Senior Dog Care
As your dog ages he will need
special care and special attention. Caring for your older dog will
require more involvement with your vet. You will need to have
increased patience and understanding for your older dog. You will
need to become more aware of what is normal for your dog and
notice when something changes. For example:
Increased or decreased
food or water consumption
Change in urination or
defecation - including frequency, amount, color, smell, or
Change in coat or skin
Decreased energy, lack of
desire to exercise or decreased tolerance to exercise
Weight gain or loss
Signs of pain
Lumps or bumps, notice if
they change in shape, size, color, or are new to appear
Sores that are slow to
Bumping into things
Change in sleeping pattern
Changes in respiration -
including coughing, panting, or sneezing
Change in the color of the
gums, loose or missing teeth
As your dog ages you will
notice some changes in his behavior. These could include:
Separation anxiety - this
is one of the more common behavioral changes seen in an older
dog. He will become more anxious when he senses that you are
about to leave. When you do leave, your dog may become more
destructive, bark or howl more frequently, or urinate or
defecate inappropriately. He may also become overly excited
when you return home.
Aggression - Older dogs,
even the most gentle and friendly, can become aggressive for
various reasons. It can be the result of pain, medical
problems, vision or hearing loss, lack of mobility, fear, or
stress. If your dog seems to be more aggressive you should
consult with your vet to determine what may be causing him to
act in this way. Your vet can help you determine how to help
you avoid the reason why your dog is aggressive.
Inappropriate urinating or
defecating - your dog may have been housetrained his whole
life and is starting to have accidents. There can be numerous
reasons for this. You should consult with your vet to help
determine the cause. It may be a medical problem, for example,
diabetes, infections, bladder stones, or kidney problems. Your
dog could be in pain, making it difficult for him to stand up,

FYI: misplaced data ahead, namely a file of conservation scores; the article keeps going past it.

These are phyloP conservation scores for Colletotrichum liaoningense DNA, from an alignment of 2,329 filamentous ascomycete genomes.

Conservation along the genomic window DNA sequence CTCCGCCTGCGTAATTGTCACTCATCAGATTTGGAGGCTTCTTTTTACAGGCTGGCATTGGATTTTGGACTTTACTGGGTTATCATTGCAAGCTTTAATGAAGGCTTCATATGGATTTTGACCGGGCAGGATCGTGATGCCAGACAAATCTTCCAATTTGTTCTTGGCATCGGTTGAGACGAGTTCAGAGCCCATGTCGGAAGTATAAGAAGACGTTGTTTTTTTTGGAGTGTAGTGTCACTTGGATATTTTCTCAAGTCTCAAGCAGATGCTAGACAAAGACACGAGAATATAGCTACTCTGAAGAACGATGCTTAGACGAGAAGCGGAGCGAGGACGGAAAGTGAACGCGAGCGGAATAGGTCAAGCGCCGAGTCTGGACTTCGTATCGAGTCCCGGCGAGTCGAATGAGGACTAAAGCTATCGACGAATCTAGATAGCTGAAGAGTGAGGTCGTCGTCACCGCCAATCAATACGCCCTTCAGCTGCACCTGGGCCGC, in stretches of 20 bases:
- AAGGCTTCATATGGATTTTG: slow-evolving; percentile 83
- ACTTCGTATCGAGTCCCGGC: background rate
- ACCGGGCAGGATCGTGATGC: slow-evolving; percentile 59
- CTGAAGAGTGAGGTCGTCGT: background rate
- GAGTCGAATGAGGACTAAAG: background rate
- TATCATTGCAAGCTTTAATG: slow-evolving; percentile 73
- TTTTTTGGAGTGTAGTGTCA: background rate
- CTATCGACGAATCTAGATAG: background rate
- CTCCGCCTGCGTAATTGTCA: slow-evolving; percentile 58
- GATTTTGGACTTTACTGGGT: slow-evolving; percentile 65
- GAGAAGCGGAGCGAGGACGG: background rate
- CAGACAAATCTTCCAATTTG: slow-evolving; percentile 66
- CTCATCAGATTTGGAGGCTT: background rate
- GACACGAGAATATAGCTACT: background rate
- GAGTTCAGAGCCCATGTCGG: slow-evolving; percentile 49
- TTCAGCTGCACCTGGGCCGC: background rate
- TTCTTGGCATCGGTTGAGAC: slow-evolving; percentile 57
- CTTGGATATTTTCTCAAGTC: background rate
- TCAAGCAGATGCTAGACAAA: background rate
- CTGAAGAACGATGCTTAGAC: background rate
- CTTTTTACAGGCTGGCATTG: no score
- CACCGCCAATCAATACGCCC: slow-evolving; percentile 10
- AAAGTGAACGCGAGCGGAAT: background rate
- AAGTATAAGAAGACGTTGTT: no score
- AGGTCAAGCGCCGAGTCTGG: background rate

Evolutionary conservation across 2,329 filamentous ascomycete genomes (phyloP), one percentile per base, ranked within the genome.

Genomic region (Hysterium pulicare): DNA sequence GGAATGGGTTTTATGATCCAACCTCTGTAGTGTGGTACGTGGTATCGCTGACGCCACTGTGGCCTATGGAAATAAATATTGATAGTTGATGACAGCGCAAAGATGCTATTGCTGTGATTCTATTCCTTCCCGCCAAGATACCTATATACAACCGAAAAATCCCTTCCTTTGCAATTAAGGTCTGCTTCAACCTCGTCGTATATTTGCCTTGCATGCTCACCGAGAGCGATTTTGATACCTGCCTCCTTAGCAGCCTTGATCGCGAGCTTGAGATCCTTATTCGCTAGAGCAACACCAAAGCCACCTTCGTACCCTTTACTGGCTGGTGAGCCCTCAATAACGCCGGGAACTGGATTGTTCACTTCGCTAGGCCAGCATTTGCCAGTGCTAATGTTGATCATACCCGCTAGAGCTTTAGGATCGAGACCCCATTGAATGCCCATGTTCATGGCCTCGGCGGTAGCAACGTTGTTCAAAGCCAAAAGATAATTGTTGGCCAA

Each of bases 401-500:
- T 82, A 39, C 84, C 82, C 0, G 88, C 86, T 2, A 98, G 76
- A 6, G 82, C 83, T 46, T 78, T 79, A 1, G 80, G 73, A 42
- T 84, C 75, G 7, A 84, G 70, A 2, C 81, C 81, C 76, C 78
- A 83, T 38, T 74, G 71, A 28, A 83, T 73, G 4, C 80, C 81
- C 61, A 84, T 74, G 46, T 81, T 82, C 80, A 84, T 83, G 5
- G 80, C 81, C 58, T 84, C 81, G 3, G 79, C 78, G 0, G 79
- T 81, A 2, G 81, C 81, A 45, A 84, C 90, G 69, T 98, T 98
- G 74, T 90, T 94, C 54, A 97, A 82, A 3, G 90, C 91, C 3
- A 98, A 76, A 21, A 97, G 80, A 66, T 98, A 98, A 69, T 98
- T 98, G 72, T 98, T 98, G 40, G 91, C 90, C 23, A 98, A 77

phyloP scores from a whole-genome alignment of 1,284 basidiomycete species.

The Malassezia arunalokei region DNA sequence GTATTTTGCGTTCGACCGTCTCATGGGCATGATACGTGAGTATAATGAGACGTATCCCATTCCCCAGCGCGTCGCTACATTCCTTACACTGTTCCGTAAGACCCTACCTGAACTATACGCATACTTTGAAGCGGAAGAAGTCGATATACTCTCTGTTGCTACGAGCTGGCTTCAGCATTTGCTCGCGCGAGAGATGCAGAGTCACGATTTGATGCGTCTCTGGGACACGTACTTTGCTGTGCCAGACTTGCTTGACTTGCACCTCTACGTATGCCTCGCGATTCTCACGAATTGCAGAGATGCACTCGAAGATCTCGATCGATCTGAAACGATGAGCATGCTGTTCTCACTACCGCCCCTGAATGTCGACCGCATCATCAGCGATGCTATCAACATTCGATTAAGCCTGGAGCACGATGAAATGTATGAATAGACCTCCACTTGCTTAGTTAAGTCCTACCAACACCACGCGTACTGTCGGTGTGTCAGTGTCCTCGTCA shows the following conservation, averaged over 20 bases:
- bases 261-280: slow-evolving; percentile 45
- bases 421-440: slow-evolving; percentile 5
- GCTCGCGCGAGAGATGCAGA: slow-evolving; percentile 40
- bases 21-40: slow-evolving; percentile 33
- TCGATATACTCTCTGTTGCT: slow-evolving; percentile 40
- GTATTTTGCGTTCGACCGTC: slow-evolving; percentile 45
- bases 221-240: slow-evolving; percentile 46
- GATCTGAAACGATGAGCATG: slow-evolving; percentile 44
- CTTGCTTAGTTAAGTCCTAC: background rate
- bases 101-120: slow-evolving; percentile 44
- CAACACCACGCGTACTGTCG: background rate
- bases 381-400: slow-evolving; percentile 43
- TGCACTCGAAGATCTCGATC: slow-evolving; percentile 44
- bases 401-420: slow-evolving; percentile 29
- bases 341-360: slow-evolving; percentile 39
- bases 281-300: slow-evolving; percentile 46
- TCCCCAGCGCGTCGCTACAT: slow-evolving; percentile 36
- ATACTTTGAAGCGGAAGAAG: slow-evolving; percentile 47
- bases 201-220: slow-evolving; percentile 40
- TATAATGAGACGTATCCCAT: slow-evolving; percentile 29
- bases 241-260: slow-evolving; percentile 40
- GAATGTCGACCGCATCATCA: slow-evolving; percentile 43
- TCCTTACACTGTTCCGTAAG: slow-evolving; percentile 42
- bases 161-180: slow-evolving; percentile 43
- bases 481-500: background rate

walk, or go outside. It is important to note when the problem
started, amount, color, frequency, when the accidents happen,
and the dog's posture when eliminating.
Increased sensitization to
noises - your dog may become more sensitive to noises that may
not have ever even bothered him before. It is important to
determine what noise is causing him fear or stress. Treatment
of noise phobias can include medication or desensitization to
Increased barking - this
can occur because of separation anxiety, to get more
attention, pain, or because of canine cognitive dysfunction
(CCD). You should consult with your vet to determine
restlessness - some older dogs will become restless at night,
stay awake, or pace throughout the house. There may be several
reasons for this. He may have a medical problem, be in pain,
developing CCD, or need to go outside more frequently. Consult
with your vet to determine appropriate treatment.
Cognitive dysfunction -
according to Pfizer pharmaceutical, 62% of dogs age 10 and
older will experience at least some of the following symptoms
disorientation - the dog may get lost in familiar
places or get stuck in corners or behind furniture
sleeplessness at night or change in sleeping
housetraining abilities - a previously
housetrained dog will start having accidents
attentiveness or staring into space
recognizing family or friends
If your dog is
diagnosed with CCD, there is a drug available to help
alleviate some of the symptoms, although it is not a
cure. The drug is L-Deprenyl, brand name Anipryl. If
your dog is responding to treatment he will need to be
on Anipryl for the remainder of his life. There are
some side effects to this drug and it should not be